Books

All but One Speak up in Julia Alvarez's ¡Yo!

In a new edition to the sequel to How the Garcia Girls Lost Their Accents, ¡Yo!, Julia Alvarez structures the story of a writer and her voice by allowing everybody but the writer herself to have a voice.

¡Yo!
Julia Alvarez

Algonquin (reprint)

Apr 2019

Other

Julia Alvarez's 1991 debut novel How the Garcia Girls Lost Their Accents marked the introduction of an important new literary voice. It's a lively, warm, embracing story of the immigrant experience in the form of a Dominican family finding their way in America as their country slips away from the dictatorship of Trujillo. Life in the United States proves an equally difficult transition for the Garcia family, but they do it with a universal liveliness and passion that makes their story relatable no matter the reader's origins.

Her follow-up, 1994's In the Time of the Butterflies, keeps the same format (a collection of sisters) but structures itself within the context of the martyred Mirabal sisters of the Dominican Republic, three of whom fell to Trujillo's henchmen near the end of his regime and one who remained to tell the story. Alvarez has expanded her literary palette with poetry volumes, essay collections, and children's books, all of which speak to her main themes: life as a woman, a bilingual person, an immigrant always being called upon to assimilate and accommodate no matter how long they've been in the United States.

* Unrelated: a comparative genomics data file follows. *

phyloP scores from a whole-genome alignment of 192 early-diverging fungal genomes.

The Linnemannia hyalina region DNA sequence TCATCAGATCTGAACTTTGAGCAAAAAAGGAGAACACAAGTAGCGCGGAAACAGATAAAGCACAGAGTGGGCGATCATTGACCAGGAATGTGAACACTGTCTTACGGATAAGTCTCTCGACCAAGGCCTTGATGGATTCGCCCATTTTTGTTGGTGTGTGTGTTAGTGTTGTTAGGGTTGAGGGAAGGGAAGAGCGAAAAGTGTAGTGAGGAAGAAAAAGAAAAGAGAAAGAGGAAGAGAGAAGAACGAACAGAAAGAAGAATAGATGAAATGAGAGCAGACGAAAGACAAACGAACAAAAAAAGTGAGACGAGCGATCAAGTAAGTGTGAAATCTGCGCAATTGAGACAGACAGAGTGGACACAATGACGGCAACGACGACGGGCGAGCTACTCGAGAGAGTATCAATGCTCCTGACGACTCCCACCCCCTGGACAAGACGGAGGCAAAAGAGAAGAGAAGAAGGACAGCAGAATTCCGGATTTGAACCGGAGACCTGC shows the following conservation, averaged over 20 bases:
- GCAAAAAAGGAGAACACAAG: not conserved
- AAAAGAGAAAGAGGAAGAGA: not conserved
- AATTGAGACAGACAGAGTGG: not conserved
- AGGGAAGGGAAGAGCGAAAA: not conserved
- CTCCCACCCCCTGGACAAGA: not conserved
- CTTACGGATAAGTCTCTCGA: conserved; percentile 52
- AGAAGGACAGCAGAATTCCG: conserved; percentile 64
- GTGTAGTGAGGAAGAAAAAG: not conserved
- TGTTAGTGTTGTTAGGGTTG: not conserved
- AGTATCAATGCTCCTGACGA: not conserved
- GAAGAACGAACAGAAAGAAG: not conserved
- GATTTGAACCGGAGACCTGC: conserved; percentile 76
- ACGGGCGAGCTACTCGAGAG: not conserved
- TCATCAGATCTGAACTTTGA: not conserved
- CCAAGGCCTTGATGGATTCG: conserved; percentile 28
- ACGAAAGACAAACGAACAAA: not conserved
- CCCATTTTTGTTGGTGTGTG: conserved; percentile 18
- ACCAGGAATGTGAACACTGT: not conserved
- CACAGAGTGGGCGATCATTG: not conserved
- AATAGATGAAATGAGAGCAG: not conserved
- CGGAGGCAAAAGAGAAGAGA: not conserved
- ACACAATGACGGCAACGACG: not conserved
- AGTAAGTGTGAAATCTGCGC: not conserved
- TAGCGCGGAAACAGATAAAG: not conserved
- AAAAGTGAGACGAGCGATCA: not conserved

¡Yo!, the 1997 sequel to How the Garcia Girls Lost Their Accent, is the third of three major Alvarez novels to be given a 2019 re-release by Algonquin Books of Chapel Hill. While there is no additional material in this edition, the Reading and Discussion Guide (along with a recommended reading list from Alvarez) effectively contextualize Julia Alvarez as a writer whose initial releases nearly 30 years ago still deserve consideration. The introduction of any voices of "the other", if you will, can come with mixed blessings. Will writers of color always be expected to stay in their lanes? Are women only capable of writing about life from the perspective of a daughter, sister, mother, aunt, or wife?

The reader coming upon Alvarez in 2019 will not find anything dynamic or revolutionary in these pages. The Garcia Girls are lively in their debut, and they embrace everything they encounter with a particularly enjoyable life force. There are problems with the structure of that novel, however. Alvarez's tendency to be excessively generous by allowing various voices to take center stage with each chapter hurt the flow of How the Garcia Girls Lost Their Accents simply because not all the girls made for consistently interesting narrators.

What hurts the structure of that novel, however, proves beneficial in ¡Yo! The reader should understand from the novel's title that we are dealing with a story that can be seen through several levels. In English, ¡Yo! is an informal greeting. In Spanish, it's the subject "I". In this novel, it's also the nickname of Yolanda, the third (and probably single most interesting) Garcia sister. She has written a novel that's exposed some truths about her family, and this ability she has had to express herself better through the written word than spoken is getting her into trouble.

Wisely, Alvarez structures this story of a writer and her voice by allowing everybody but the writer herself to have a voice. Yolanda is here on every page, but only through the perspective of other people. Yolanda is an artist, woman, daughter, lover, and stepmother. The people in her world (sisters, cousins, parents, husbands, students and more) can bring her to life, but Yolanda remains elusive. She's brought these people into her realm, and now it's their turn to take center stage.